Why does the Church not see adultery as grounds for an annulment?

By May 29, 2015 2 Comments

Full Question

My son is seeking an annulment through the Catholic Church. His ex-wife committed adultery. Why does the Church not see adultery as grounds for an annulment?


If your son’s marriage was valid on his wedding day, nothing that happened later in the marriage—not even adultery—nullified it. That said, adultery may be evidence that your son’s wife did not enter into the marriage with the proper commitment required for a valid marriage to come into existence. If such is the case, an annulment may be possible.
On the other hand, if your son’s marriage is determined to be valid, the reality of the situation may be that he is married to a woman who is, tragically, not a good wife. Separation and civil divorce can protect him, his children, and his assets, but it cannot free him to remarry.
Remarriage in such a case will only be possible after the death of his wife or, if your son’s marriage is not sacramental (i.e., one or both spouses are not baptized), it might be possible to have the marriage dissolved.


  • Hope Love says:

    This is the problem with the catholic church. A marriage is only valid if both parties agree to the vows. Once one party is fraudulent the vows are broken. It happened to me many times and I honored my vows until I learned he was lying about me. The marriage was annulled but not by my action by his request. He remarried to one of the women he committed adultery with during our marriage. She is now a deacon in the catholic church.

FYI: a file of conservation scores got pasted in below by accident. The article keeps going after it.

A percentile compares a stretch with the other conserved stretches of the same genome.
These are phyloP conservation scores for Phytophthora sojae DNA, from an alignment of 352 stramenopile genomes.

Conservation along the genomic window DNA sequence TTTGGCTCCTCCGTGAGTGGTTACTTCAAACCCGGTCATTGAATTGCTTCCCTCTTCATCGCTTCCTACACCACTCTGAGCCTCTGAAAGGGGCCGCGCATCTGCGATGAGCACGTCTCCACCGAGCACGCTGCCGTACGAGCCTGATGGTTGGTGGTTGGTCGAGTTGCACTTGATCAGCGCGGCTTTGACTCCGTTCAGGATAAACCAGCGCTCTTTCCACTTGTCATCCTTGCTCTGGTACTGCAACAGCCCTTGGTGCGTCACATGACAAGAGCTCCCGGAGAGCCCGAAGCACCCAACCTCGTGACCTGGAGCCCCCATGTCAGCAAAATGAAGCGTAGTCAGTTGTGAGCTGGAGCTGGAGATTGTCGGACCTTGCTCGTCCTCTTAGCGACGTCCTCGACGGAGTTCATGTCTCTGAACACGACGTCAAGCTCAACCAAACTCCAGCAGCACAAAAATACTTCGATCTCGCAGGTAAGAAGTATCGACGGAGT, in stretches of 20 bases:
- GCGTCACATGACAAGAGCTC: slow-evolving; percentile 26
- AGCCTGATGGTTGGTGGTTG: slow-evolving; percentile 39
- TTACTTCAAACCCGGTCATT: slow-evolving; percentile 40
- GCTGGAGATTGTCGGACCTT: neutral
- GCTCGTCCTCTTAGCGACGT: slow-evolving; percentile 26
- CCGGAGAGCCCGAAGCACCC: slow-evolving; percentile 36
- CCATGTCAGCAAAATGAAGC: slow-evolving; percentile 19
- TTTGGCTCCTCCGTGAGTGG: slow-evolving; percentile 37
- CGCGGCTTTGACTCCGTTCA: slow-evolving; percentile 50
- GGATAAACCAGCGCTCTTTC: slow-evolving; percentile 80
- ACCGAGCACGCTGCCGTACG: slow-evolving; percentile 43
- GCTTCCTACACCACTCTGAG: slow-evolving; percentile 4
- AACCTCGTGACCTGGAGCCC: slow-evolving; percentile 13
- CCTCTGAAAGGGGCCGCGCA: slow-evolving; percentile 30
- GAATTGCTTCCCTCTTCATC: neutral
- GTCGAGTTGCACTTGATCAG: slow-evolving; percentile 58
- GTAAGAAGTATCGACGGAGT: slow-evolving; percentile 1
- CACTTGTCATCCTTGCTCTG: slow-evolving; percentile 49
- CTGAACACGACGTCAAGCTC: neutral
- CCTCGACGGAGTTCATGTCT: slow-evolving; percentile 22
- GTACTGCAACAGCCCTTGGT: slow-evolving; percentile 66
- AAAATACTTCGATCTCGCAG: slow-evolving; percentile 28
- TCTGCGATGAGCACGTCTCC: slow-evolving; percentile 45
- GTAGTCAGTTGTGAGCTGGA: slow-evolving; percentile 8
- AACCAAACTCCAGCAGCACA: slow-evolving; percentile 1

I love the catholic liturgy but this rule is biased. I still go to Mass however this is situation is still quite bothersome. Why are they allowed to continue but I cannot go to communion because my new husband was married and divorced prior to becoming a catholic. HIs wife also had multiple adultery episodes.
    There needs to be a better way. I have suffered three times- once through the marriage, then the annulment so he could marry her and now by not being able to receive communion in my new marriage.

  • Desi says:

    Unless you’re a Kennedy.

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